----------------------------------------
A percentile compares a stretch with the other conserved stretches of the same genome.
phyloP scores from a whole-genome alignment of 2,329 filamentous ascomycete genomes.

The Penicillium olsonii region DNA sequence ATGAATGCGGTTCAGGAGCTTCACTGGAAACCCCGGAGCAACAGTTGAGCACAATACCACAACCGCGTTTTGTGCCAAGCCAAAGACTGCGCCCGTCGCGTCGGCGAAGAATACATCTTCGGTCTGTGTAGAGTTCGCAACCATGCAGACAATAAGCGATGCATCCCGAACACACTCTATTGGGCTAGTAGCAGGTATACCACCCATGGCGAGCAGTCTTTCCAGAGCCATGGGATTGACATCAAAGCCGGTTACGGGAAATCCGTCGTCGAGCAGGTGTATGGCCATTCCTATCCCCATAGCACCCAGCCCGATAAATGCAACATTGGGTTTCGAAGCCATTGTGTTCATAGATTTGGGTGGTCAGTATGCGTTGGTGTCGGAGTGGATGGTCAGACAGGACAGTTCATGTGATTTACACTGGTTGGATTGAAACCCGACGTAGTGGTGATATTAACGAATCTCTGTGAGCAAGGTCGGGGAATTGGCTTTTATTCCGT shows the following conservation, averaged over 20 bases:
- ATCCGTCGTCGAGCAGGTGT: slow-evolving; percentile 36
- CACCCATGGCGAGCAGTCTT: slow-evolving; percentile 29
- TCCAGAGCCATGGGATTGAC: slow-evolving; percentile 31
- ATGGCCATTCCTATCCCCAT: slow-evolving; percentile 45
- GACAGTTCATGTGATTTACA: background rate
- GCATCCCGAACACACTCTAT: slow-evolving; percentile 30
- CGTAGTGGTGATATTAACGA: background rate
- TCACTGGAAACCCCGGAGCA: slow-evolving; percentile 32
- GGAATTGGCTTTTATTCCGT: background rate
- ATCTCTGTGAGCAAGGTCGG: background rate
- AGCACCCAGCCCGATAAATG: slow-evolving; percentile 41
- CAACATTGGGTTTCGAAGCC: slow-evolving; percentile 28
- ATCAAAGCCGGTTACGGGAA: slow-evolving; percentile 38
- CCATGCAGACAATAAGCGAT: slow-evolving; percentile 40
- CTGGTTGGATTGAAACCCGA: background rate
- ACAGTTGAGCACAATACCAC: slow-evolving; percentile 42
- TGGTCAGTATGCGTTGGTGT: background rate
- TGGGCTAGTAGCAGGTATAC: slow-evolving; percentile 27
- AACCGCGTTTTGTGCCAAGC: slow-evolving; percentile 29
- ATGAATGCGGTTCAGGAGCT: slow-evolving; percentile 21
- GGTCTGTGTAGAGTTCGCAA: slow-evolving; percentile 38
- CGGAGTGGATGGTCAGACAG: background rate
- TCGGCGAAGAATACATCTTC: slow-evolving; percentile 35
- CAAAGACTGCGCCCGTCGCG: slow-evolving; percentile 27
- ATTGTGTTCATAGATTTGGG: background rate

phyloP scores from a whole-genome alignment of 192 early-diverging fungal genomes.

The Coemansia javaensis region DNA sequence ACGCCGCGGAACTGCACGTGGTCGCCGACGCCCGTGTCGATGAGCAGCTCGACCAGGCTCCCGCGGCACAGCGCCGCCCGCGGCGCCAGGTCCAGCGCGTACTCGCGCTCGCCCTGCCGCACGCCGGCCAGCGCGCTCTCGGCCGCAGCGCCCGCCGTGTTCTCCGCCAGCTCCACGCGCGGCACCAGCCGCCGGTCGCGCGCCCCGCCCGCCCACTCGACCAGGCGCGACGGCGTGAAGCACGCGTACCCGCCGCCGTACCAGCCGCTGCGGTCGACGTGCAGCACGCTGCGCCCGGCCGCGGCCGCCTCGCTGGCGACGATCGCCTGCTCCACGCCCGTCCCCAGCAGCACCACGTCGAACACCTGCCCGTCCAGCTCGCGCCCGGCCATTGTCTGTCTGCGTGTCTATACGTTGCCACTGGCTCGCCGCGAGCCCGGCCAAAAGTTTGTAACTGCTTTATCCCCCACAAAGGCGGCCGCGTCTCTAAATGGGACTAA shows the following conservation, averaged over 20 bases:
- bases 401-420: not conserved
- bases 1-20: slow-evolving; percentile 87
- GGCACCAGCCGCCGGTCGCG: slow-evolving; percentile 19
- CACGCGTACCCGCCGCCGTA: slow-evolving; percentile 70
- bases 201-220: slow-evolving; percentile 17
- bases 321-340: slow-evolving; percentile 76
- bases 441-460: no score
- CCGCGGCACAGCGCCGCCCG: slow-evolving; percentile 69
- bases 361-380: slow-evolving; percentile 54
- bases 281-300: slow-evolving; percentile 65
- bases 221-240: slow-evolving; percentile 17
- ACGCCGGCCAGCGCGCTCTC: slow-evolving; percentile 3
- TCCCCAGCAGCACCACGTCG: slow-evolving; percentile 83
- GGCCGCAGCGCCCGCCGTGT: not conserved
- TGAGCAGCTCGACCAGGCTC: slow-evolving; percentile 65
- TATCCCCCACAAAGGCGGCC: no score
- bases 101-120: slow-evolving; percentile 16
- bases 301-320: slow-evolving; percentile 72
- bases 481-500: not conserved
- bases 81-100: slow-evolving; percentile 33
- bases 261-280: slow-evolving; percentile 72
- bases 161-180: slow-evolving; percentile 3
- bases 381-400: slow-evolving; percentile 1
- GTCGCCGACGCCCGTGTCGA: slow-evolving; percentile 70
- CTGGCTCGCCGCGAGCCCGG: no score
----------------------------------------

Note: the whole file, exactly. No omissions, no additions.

A percentile compares a stretch with the other conserved stretches of the same genome.
phyloP scores from a whole-genome alignment of 2,329 filamentous ascomycete genomes.

The Penicillium olsonii region DNA sequence ATGAATGCGGTTCAGGAGCTTCACTGGAAACCCCGGAGCAACAGTTGAGCACAATACCACAACCGCGTTTTGTGCCAAGCCAAAGACTGCGCCCGTCGCGTCGGCGAAGAATACATCTTCGGTCTGTGTAGAGTTCGCAACCATGCAGACAATAAGCGATGCATCCCGAACACACTCTATTGGGCTAGTAGCAGGTATACCACCCATGGCGAGCAGTCTTTCCAGAGCCATGGGATTGACATCAAAGCCGGTTACGGGAAATCCGTCGTCGAGCAGGTGTATGGCCATTCCTATCCCCATAGCACCCAGCCCGATAAATGCAACATTGGGTTTCGAAGCCATTGTGTTCATAGATTTGGGTGGTCAGTATGCGTTGGTGTCGGAGTGGATGGTCAGACAGGACAGTTCATGTGATTTACACTGGTTGGATTGAAACCCGACGTAGTGGTGATATTAACGAATCTCTGTGAGCAAGGTCGGGGAATTGGCTTTTATTCCGT shows the following conservation, averaged over 20 bases:
- ATCCGTCGTCGAGCAGGTGT: slow-evolving; percentile 36
- CACCCATGGCGAGCAGTCTT: slow-evolving; percentile 29
- TCCAGAGCCATGGGATTGAC: slow-evolving; percentile 31
- ATGGCCATTCCTATCCCCAT: slow-evolving; percentile 45
- GACAGTTCATGTGATTTACA: background rate
- GCATCCCGAACACACTCTAT: slow-evolving; percentile 30
- CGTAGTGGTGATATTAACGA: background rate
- TCACTGGAAACCCCGGAGCA: slow-evolving; percentile 32
- GGAATTGGCTTTTATTCCGT: background rate
- ATCTCTGTGAGCAAGGTCGG: background rate
- AGCACCCAGCCCGATAAATG: slow-evolving; percentile 41
- CAACATTGGGTTTCGAAGCC: slow-evolving; percentile 28
- ATCAAAGCCGGTTACGGGAA: slow-evolving; percentile 38
- CCATGCAGACAATAAGCGAT: slow-evolving; percentile 40
- CTGGTTGGATTGAAACCCGA: background rate
- ACAGTTGAGCACAATACCAC: slow-evolving; percentile 42
- TGGTCAGTATGCGTTGGTGT: background rate
- TGGGCTAGTAGCAGGTATAC: slow-evolving; percentile 27
- AACCGCGTTTTGTGCCAAGC: slow-evolving; percentile 29
- ATGAATGCGGTTCAGGAGCT: slow-evolving; percentile 21
- GGTCTGTGTAGAGTTCGCAA: slow-evolving; percentile 38
- CGGAGTGGATGGTCAGACAG: background rate
- TCGGCGAAGAATACATCTTC: slow-evolving; percentile 35
- CAAAGACTGCGCCCGTCGCG: slow-evolving; percentile 27
- ATTGTGTTCATAGATTTGGG: background rate

phyloP scores from a whole-genome alignment of 192 early-diverging fungal genomes.

The Coemansia javaensis region DNA sequence ACGCCGCGGAACTGCACGTGGTCGCCGACGCCCGTGTCGATGAGCAGCTCGACCAGGCTCCCGCGGCACAGCGCCGCCCGCGGCGCCAGGTCCAGCGCGTACTCGCGCTCGCCCTGCCGCACGCCGGCCAGCGCGCTCTCGGCCGCAGCGCCCGCCGTGTTCTCCGCCAGCTCCACGCGCGGCACCAGCCGCCGGTCGCGCGCCCCGCCCGCCCACTCGACCAGGCGCGACGGCGTGAAGCACGCGTACCCGCCGCCGTACCAGCCGCTGCGGTCGACGTGCAGCACGCTGCGCCCGGCCGCGGCCGCCTCGCTGGCGACGATCGCCTGCTCCACGCCCGTCCCCAGCAGCACCACGTCGAACACCTGCCCGTCCAGCTCGCGCCCGGCCATTGTCTGTCTGCGTGTCTATACGTTGCCACTGGCTCGCCGCGAGCCCGGCCAAAAGTTTGTAACTGCTTTATCCCCCACAAAGGCGGCCGCGTCTCTAAATGGGACTAA shows the following conservation, averaged over 20 bases:
- bases 401-420: not conserved
- bases 1-20: slow-evolving; percentile 87
- GGCACCAGCCGCCGGTCGCG: slow-evolving; percentile 19
- CACGCGTACCCGCCGCCGTA: slow-evolving; percentile 70
- bases 201-220: slow-evolving; percentile 17
- bases 321-340: slow-evolving; percentile 76
- bases 441-460: no score
- CCGCGGCACAGCGCCGCCCG: slow-evolving; percentile 69
- bases 361-380: slow-evolving; percentile 54
- bases 281-300: slow-evolving; percentile 65
- bases 221-240: slow-evolving; percentile 17
- ACGCCGGCCAGCGCGCTCTC: slow-evolving; percentile 3
- TCCCCAGCAGCACCACGTCG: slow-evolving; percentile 83
- GGCCGCAGCGCCCGCCGTGT: not conserved
- TGAGCAGCTCGACCAGGCTC: slow-evolving; percentile 65
- TATCCCCCACAAAGGCGGCC: no score
- bases 101-120: slow-evolving; percentile 16
- bases 301-320: slow-evolving; percentile 72
- bases 481-500: not conserved
- bases 81-100: slow-evolving; percentile 33
- bases 261-280: slow-evolving; percentile 72
- bases 161-180: slow-evolving; percentile 3
- bases 381-400: slow-evolving; percentile 1
- GTCGCCGACGCCCGTGTCGA: slow-evolving; percentile 70
- CTGGCTCGCCGCGAGCCCGG: no score